Around this time of year, college freshmen start thinking about big social questions. They sit in history and sociology classes and receive narratives and statistics about the underprivileged. They tend to contrast this to their relatively soft lives. Two dangers present themselves at this moment during the second week of class. Either these students won’t care about the problems and will be grateful to be secure, or they might feel acutely guilty at their own or their parents’ successes. And so when accosted by images of poverty, or by actual poor people, they tend to panic and are unsure how to respond. A Catholic understanding here could be helpful.
It is Godlike to do good to those who can’t pay you back. God has done things for us that we cannot ever pay Him back for. He washed the stain of original sin off of us in Baptism. He forgives all our offenses against Him in the confessional. And He gives us His Body and Blood in the Eucharist. For all of these things, there’s no way we can pay Him back directly. If a friend pays for your dinner, you can get theirs the next time. But with God, He has created us, sustained us, and made us His adopted heirs.
That’s all typical of God. He’s that way: generous, putting goodness in places where it wasn’t before. He gives knowing He’ll never receive adequate repayment.
The Gospels note one way of imitating God. They speak of how we adopted heirs of God’s kingdom can be like our Heavenly Father: we can do good to those who are unable to pay it back. We can participate in and extend God’s generosity this way. If you give money to a beggar on the corner, you don’t expect he’ll have that amount waiting for you when you come by the same corner the next day. Maybe you’ll get a thank you, maybe you won’t. You might even get a complaint: “Got anything more than that?” And so we are with respect to God sometimes. We are certainly beggars relative to Him. It’s helpful to remember that when we get annoyed at ourselves or another person.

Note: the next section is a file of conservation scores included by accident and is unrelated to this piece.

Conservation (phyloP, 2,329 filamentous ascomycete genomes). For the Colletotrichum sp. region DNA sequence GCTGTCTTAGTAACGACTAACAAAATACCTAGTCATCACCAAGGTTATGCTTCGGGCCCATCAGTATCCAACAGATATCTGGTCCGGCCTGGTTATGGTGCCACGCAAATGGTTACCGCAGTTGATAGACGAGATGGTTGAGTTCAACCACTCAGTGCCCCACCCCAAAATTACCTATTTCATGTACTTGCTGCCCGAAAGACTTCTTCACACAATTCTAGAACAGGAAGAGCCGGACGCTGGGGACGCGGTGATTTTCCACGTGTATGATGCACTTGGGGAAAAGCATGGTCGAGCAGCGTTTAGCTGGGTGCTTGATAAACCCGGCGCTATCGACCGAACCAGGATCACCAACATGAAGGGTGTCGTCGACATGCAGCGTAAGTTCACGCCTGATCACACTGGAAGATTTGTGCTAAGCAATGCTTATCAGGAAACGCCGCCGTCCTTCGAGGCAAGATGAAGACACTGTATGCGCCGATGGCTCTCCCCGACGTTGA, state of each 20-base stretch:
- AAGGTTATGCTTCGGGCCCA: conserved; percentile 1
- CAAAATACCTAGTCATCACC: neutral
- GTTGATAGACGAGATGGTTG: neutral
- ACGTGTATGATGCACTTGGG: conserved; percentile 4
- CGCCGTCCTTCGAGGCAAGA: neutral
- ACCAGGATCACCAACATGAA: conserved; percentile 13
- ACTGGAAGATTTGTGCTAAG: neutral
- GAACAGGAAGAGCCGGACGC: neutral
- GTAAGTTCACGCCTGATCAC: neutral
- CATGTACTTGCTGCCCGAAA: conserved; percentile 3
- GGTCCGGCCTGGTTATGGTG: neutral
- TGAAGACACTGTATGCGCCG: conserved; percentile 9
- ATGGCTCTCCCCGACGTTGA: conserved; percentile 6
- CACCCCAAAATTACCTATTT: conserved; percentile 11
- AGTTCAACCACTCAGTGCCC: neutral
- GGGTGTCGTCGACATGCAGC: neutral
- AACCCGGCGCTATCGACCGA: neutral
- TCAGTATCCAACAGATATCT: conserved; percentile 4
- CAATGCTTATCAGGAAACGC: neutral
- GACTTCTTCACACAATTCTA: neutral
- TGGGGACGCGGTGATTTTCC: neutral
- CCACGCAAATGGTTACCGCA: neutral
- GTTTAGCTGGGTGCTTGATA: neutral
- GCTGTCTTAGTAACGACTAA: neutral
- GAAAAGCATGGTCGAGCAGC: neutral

Do good to those who can’t repay you. This teaching of the Lord clearly applies to the materially, physically destitute. But our magnanimous souls expanded by God’s grace ought to extend goodness to other poverties too. Spiritual poverty, St. Teresa of Calcutta pointed out, is far worse than material poverty.
For example, smiling at an unpleasant person out of love for God is a type of poverty alleviation. The poverty in this case is more emotional or affective, but you can still do good for that poor person, and without waiting for repayment. And this is an opportunity that students will always have, especially with the cast of characters one meets on a college campus.
God has done something marvelous for us, both individually and collectively, in creating us and saving us. We show our family resemblance to God by doing likewise for those who are poor in many ways.
Editor’s note: This article was originally published on Dominicana and is reprinted here with kind permission.